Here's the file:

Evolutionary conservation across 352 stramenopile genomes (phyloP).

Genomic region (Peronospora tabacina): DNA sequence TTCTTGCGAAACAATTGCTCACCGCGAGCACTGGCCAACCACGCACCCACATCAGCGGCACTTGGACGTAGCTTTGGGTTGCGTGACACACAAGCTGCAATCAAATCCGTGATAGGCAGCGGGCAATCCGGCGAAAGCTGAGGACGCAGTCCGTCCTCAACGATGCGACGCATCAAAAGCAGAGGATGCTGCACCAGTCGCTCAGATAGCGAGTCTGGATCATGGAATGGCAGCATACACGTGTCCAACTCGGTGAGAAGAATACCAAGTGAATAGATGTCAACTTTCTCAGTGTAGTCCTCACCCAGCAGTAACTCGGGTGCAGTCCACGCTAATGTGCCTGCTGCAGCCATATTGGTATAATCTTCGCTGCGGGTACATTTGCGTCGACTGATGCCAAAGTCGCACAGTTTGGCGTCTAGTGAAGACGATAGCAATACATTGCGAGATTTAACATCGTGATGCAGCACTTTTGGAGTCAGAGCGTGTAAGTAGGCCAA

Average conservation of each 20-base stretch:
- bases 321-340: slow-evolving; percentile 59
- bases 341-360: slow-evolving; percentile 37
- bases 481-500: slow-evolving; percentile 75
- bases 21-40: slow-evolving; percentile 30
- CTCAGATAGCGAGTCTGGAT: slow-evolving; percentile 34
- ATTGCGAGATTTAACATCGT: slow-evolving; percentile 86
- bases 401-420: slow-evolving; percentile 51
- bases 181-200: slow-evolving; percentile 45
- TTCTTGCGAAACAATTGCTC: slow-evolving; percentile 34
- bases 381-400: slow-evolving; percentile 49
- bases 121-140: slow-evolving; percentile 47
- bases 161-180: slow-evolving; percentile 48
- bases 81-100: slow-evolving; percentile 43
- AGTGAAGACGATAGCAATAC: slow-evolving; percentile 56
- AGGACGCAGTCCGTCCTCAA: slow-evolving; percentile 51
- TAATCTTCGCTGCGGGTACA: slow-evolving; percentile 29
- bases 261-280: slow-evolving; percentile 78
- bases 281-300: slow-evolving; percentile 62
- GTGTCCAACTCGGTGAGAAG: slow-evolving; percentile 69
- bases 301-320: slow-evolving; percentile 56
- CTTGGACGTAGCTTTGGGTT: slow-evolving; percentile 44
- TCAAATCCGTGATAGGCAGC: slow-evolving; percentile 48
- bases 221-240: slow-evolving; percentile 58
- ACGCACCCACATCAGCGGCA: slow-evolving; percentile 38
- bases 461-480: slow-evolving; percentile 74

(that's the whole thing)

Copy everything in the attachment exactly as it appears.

Evolutionary conservation across 352 stramenopile genomes (phyloP).

Genomic region (Peronospora tabacina): DNA sequence TTCTTGCGAAACAATTGCTCACCGCGAGCACTGGCCAACCACGCACCCACATCAGCGGCACTTGGACGTAGCTTTGGGTTGCGTGACACACAAGCTGCAATCAAATCCGTGATAGGCAGCGGGCAATCCGGCGAAAGCTGAGGACGCAGTCCGTCCTCAACGATGCGACGCATCAAAAGCAGAGGATGCTGCACCAGTCGCTCAGATAGCGAGTCTGGATCATGGAATGGCAGCATACACGTGTCCAACTCGGTGAGAAGAATACCAAGTGAATAGATGTCAACTTTCTCAGTGTAGTCCTCACCCAGCAGTAACTCGGGTGCAGTCCACGCTAATGTGCCTGCTGCAGCCATATTGGTATAATCTTCGCTGCGGGTACATTTGCGTCGACTGATGCCAAAGTCGCACAGTTTGGCGTCTAGTGAAGACGATAGCAATACATTGCGAGATTTAACATCGTGATGCAGCACTTTTGGAGTCAGAGCGTGTAAGTAGGCCAA

Average conservation of each 20-base stretch:
- bases 321-340: slow-evolving; percentile 59
- bases 341-360: slow-evolving; percentile 37
- bases 481-500: slow-evolving; percentile 75
- bases 21-40: slow-evolving; percentile 30
- CTCAGATAGCGAGTCTGGAT: slow-evolving; percentile 34
- ATTGCGAGATTTAACATCGT: slow-evolving; percentile 86
- bases 401-420: slow-evolving; percentile 51
- bases 181-200: slow-evolving; percentile 45
- TTCTTGCGAAACAATTGCTC: slow-evolving; percentile 34
- bases 381-400: slow-evolving; percentile 49
- bases 121-140: slow-evolving; percentile 47
- bases 161-180: slow-evolving; percentile 48
- bases 81-100: slow-evolving; percentile 43
- AGTGAAGACGATAGCAATAC: slow-evolving; percentile 56
- AGGACGCAGTCCGTCCTCAA: slow-evolving; percentile 51
- TAATCTTCGCTGCGGGTACA: slow-evolving; percentile 29
- bases 261-280: slow-evolving; percentile 78
- bases 281-300: slow-evolving; percentile 62
- GTGTCCAACTCGGTGAGAAG: slow-evolving; percentile 69
- bases 301-320: slow-evolving; percentile 56
- CTTGGACGTAGCTTTGGGTT: slow-evolving; percentile 44
- TCAAATCCGTGATAGGCAGC: slow-evolving; percentile 48
- bases 221-240: slow-evolving; percentile 58
- ACGCACCCACATCAGCGGCA: slow-evolving; percentile 38
- bases 461-480: slow-evolving; percentile 74